Ahmad Sharabiani
با نگارش کتاب «ثروت ملل» بود، که «آدام اسمیت» مرزهای اقتصاد را گسترش داد، تا حوزه های دیگر، همانند: «علوم سیاسی»، و حتی «انسان شناسی» را نیز دربربگیرد. کتاب «ثروت ملل»، پنج جلد است، و تنها دو جلد نخستین است، که الهام بخش است. در این دو جلد است، که ایشان علت بنیادین «ثروت ملل»، یعنی تمایز بین «قیمت طبیعی» و «قیمت بازار» کالاها را، توضیح میدهد. جلدهای سوم تا پنجم اما، مباحثی را شامل میشود، که خوانشگر انتظار ندارد، آنها را در یک کتاب اقتصادی بیابد. اگرچه «آدام اسمیت»، هماره بدگمانی ژرفی در باره رفت ...more
Ibrahim Mahmoud
رأى سميث أن الوصول إلى الثروة هوالغاية الأساسية للاقتصاد، وكان للمواضيع التي تطرق إليها (العمل، القيمة، الريع، السعر، التوزيع..) أثر بالغ في تنظيم علم الاقتصاد السياسي.

اعتبر سميث أن ثروة كل أمة تقاس بقدرتها الإنتاجية، وتناول الإنتاجية كمقياس للثروة التي يمكن مضاعفتها بتقسيم العمل. واهتم بطرق توزيع الثروة في المجتمع ووسائل تنظيم التجارة وتقسيم العمل، إضافة إلى أطروحاته المتعلقة بحرية السوق واليد الخفية التي تساهم في دفع الحركة الاقتصادية وتشجيع الاستثمار، ودعوته إلى الحد من تدخل الدولة المباشر في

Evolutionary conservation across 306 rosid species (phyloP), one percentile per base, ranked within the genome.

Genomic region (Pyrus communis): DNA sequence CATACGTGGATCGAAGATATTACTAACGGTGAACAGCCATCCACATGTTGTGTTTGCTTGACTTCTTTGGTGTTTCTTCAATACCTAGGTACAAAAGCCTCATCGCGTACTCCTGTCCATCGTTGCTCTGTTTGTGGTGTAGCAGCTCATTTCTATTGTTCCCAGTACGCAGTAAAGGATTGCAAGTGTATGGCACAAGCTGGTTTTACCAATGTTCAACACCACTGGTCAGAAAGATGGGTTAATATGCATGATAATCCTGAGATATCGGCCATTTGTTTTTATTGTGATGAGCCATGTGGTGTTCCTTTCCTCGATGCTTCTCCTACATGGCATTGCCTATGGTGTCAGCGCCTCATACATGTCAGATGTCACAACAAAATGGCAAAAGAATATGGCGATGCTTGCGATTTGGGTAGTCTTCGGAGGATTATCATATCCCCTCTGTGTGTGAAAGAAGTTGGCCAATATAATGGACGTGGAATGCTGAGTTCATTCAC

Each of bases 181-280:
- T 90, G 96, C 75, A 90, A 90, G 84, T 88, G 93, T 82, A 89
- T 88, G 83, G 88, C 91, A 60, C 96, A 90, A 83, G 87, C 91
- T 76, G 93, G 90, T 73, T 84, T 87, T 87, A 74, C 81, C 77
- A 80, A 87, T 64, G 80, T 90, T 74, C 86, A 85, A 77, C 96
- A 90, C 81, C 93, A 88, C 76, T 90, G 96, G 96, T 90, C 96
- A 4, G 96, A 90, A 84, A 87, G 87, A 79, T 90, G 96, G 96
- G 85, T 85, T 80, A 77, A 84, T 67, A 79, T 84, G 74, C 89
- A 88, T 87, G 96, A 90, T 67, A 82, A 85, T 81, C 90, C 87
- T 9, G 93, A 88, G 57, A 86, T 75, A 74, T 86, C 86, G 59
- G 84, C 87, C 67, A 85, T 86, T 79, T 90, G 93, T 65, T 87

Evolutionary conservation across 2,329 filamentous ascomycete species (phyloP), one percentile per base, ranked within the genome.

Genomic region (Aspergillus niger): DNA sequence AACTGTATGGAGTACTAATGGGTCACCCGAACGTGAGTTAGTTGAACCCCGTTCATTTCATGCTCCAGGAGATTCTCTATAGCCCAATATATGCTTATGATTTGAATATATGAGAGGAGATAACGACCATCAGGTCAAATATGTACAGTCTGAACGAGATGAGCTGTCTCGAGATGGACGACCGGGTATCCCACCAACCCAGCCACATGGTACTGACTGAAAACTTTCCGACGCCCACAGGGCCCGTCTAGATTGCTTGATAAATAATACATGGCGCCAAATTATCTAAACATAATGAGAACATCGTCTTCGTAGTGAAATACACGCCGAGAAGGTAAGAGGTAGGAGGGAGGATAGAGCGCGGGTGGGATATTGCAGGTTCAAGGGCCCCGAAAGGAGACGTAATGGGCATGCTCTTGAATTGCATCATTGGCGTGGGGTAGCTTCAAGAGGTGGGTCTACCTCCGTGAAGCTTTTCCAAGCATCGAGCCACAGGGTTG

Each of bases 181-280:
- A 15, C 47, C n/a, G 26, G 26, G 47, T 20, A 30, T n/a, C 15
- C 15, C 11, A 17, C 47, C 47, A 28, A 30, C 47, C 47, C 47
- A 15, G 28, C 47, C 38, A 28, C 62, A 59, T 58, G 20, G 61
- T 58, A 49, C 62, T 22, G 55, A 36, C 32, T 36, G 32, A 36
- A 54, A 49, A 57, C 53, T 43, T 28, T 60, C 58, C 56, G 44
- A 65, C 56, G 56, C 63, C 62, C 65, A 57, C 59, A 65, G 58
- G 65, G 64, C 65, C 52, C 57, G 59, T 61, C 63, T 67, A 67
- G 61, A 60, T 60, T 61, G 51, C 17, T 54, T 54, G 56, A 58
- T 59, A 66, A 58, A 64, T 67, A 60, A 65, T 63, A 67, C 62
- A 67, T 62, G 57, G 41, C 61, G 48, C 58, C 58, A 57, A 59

Anthony D Buckley
It is so easy, in the wake of Reaganesque and Thatcheresque economics to see The Wealth of Nations as a conservative tome. In fact, it has the whiff of radical thought about it, for it helped overturn an old world, and sought to liberate not only the businessman, but also the worker.
Adam Smith you asshole.
Productivity and progress are the heart and lungs of Smith’s body economic. In pragmatic detail, he dissects the inner workings of 18th century mercantilism and makes his diagnosis. Then, in Frankensteinien fashion, he animates a new life of free market economics.